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The Art of Tasseography: Reading Future in a Teacup

“….. he or she is equipped with the requisite knowledge and some skill and intuition, the persons most fitted to tell correctly their own fortune are themselves…one of the simplest, most inexpensive and, as the experience of nearly three centuries has proved, most reliable forms of divination within its own proper limits is that of reading fortunes in tea-cups.”

 -Excerpts from Tea Cup Reading and Fortune-Telling by Tea Leaves by A Highland Seer, 1897

To catch a glimpse of the future and foretell what lies ahead of one’s journey requires the presence of foresight which one possesses either as a gift or through years of pedantic learning. Whispers of the power of Oracle, which sees all and knows all, can be traced to every ancient culture in the world despite varying practices. The Seer often engages various mediums to envision the future- crystal balls, entrails of birds, revered bones of ancestors, tarot cards, and sometimes, so very often the humble tea. 

The origin of the gentle art of reading tea leaves, otherwise known as Tasseography (tassa derived from the Arabic word for cup, graph the Greek suffix meaning writing) is shrouded in guesswork. The first tea drinkers of the world, the ancient Chinese, hoarded their knowledge of symbols and portents that appeared on teacups, but as tea made its way into the world, so did its mysteries.

It was with the wandering Romany that tea-leaf reading entered the mainlands of Europe from Asia around the 16th century, following the trade routes of tea and coffee. The roads were long and the journey arduous and the Roma gypsies famous for their mystical knowledge would offer travelers a little foresight of what lay ahead of their travels. Each reading would occur when travelers broke their journey for a meal and over such conversations good and ill fortunes would be read after the last dregs of tea had been consumed. Soon they began to offer door-to-door readings and with the openings of tea parlors and tea rooms in the Victorian age, it became an integral aspect of European tea culture.

Victorian Tea Leaf Readers (Source: Pinterest)

Victorian Tea Leaf Readers 

Tasseography is generally considered a genre of kitchen magic. The practitioners hence have always largely been women who nurtured and passed on the secrets from one generation to the next. Housewives, peasant folks would regularly consult the bottom of the teacup to be aware of the future.

Tea leaves are further considered an excellent medium for two reasons- their individuality and inherent sensuality. The journey of no two teas is the same. From the hands that pick to the gardens that grow them, each is different with an intimate connection to the growers. Plucked, sorted, steamed, and rolled, the journey of tea is as long as the road it travels to reach a cup. The last gift the tea imparts is the unfurling of the leaves in the teapot, the Chinese famously call this, ‘“the dance of agony”.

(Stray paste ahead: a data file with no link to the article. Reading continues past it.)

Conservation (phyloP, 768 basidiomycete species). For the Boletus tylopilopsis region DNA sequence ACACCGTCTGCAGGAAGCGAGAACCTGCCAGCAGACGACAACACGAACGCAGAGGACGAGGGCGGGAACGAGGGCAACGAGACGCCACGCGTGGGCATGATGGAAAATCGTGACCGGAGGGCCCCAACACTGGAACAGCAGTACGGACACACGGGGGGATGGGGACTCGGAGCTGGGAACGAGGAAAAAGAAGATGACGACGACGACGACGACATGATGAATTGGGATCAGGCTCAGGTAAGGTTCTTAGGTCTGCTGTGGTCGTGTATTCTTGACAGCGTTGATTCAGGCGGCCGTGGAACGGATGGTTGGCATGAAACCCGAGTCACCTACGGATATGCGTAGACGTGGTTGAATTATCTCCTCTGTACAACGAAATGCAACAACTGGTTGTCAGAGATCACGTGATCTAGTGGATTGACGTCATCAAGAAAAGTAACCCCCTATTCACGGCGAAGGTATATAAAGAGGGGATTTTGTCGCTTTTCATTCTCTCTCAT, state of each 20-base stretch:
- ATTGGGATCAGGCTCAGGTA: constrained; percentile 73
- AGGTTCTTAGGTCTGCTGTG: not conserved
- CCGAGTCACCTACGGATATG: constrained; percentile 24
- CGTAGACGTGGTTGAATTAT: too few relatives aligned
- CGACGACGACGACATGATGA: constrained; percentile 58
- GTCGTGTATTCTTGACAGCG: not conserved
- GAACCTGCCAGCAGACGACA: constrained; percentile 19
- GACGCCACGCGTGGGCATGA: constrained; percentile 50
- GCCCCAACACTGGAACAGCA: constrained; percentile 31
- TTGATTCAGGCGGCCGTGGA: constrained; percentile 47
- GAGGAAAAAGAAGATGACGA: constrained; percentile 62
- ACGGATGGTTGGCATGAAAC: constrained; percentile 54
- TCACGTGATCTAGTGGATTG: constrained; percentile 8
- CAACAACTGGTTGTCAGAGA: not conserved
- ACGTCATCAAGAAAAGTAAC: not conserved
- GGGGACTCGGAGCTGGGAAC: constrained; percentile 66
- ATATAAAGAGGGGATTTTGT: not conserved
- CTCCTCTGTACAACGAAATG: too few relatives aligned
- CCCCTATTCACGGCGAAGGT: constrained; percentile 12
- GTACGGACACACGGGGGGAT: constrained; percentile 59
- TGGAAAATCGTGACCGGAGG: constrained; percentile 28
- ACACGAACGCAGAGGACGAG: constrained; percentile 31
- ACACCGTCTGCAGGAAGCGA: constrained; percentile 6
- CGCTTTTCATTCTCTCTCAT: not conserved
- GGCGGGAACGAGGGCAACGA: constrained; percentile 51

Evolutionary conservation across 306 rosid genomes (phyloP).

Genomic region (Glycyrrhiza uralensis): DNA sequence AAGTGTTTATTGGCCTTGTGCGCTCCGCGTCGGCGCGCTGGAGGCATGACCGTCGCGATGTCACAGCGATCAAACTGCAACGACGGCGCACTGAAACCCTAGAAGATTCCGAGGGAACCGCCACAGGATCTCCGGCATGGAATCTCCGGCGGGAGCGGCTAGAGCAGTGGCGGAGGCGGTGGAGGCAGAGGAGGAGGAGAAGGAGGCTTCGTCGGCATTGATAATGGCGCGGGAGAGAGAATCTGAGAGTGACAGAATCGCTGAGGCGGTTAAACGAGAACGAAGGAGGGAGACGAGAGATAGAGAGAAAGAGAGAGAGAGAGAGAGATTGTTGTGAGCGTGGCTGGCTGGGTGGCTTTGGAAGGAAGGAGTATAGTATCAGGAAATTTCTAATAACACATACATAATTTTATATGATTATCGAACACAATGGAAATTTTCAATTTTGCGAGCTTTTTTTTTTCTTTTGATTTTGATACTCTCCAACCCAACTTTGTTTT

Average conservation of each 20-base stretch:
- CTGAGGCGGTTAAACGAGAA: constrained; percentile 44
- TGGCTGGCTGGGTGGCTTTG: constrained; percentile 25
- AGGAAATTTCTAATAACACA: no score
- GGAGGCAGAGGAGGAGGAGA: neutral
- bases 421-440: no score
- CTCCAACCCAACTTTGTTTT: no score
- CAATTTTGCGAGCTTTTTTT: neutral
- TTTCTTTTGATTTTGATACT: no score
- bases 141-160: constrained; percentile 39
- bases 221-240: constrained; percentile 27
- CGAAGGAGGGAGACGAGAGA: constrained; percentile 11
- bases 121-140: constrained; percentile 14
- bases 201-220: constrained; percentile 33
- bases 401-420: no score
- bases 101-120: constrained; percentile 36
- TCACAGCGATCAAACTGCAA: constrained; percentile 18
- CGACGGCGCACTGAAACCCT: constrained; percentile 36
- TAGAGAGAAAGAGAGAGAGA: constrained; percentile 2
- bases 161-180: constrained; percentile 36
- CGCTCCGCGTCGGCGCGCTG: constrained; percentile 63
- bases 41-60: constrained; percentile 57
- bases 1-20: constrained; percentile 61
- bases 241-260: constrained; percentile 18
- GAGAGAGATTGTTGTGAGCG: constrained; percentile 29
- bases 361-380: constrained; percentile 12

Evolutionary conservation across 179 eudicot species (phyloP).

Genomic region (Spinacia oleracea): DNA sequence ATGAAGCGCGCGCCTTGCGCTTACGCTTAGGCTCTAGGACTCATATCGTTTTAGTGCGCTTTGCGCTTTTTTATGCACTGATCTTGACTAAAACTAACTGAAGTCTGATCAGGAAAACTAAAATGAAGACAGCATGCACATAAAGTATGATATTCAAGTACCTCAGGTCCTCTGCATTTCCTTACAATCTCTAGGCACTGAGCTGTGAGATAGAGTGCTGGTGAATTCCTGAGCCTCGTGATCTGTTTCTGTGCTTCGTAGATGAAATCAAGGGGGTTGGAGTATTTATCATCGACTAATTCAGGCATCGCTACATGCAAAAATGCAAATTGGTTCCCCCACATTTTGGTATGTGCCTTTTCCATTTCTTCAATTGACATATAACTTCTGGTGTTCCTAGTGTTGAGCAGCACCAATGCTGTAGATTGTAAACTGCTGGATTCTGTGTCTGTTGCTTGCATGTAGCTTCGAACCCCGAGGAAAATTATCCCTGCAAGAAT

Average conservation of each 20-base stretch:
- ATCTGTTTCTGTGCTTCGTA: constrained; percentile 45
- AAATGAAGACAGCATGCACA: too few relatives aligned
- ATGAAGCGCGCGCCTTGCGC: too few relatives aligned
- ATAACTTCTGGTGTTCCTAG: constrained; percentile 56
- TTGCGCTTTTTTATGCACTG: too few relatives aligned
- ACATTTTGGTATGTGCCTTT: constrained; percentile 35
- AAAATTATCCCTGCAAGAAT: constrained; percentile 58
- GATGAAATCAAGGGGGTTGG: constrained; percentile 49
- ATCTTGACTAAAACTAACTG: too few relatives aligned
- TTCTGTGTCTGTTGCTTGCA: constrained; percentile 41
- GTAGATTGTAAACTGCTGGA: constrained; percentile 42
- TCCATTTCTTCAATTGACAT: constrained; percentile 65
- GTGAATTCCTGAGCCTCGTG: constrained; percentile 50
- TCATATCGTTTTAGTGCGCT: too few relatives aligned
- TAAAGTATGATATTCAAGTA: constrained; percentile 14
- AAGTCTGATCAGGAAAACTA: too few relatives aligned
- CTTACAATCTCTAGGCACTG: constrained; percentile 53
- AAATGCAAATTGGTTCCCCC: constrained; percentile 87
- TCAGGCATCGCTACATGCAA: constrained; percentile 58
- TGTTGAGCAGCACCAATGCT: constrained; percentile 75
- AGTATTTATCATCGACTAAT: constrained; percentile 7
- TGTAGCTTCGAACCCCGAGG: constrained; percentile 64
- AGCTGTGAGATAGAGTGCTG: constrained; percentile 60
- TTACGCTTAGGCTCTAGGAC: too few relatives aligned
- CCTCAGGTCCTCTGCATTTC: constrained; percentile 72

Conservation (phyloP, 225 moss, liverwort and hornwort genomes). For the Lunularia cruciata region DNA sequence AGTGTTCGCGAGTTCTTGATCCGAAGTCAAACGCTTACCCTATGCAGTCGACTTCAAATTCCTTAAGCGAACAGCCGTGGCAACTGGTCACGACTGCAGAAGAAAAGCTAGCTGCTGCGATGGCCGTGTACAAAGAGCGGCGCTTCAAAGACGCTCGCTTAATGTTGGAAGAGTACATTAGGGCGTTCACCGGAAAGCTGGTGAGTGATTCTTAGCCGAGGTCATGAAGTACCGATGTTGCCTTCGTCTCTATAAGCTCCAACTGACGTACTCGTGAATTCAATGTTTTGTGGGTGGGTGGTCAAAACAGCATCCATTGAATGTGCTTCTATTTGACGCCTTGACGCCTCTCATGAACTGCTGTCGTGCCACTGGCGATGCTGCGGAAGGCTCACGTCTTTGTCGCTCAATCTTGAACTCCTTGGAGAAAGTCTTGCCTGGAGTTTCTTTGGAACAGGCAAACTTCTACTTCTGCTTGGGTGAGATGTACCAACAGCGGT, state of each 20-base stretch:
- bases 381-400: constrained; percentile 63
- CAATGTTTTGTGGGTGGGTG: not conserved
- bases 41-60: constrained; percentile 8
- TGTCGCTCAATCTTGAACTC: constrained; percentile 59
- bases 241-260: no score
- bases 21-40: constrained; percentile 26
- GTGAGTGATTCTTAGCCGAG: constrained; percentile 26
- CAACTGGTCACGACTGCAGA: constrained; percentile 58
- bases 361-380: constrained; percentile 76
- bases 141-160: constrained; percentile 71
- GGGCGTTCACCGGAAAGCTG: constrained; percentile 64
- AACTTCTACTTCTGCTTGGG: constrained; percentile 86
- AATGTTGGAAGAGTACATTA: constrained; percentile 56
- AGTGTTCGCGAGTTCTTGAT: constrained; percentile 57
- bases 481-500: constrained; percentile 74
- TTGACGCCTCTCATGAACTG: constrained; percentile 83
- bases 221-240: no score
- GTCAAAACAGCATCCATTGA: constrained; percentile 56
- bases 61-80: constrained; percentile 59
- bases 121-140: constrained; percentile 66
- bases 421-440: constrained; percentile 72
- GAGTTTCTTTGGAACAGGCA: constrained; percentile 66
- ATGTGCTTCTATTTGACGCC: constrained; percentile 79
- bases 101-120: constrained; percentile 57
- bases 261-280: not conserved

Loose whole leaf tea is the ideal choice, whereas teas with dust and fannings are not considered fit for reading. The tea picked in the moonlight by maidens is considered excellent for reading portents for marriage and pregnancies, whereas strong black tea to know fates of life and death. Even the teaware is given due consideration. Simple, open, and white or cream cups with finer rims make it easier to see the picture. Less the ornamentation the better. Similarly, the choice of the teapot is also important. Wider spouts, handmade from porcelain, clay, or metal with large filter holes to facilitate the flow of tea leaves are ideal. 

Tea readers prefer their wares handmade, open to absorb more personal energy and give better readings.

 

SImple teawares make for better reading (Image credit: Toa Heftiba

Simple teawares make for better reading (Image credit: Toa Heftiba)

The process is rather ordinary. Black loose whole leaf tea is steeped, poured along with the leaves(no condiments should be added), and while one drinks the cup they are often asked to contemplate the question they would like answered. The remaining dregs should be twisted and turned with the handle of the cup near your heart. You can read the leaves inside the cup or upturn and tap the leaves into a  saucer. Understanding the images is akin to finding shapes in the clouds. Instinct should guide you. The proximity and the position of the leaves also factor in the predictions. 

With the invention of the teabag, the art of tasseography or tasseomancy has begun to die out. 

But readers consider this, ever so often maybe on a rainy day, when you steep a pot of fresh loose-leaf, consider inviting a friend to share a conversation over tea. Talk a little about life, love, and everything in-between as you drink. And when you reach the last sip, ask a little question as you look down at the bottom of your teacup. Hundreds of years of gypsy lore carried through dusty tea trade routes, endless conversations of wizened grandmothers, interpretation of a thousand symbols debated and decided, all lie at the very bottom of your teacup. As you figure the symbol, it is all at once a sliver of history and a little fortune-telling. 

 

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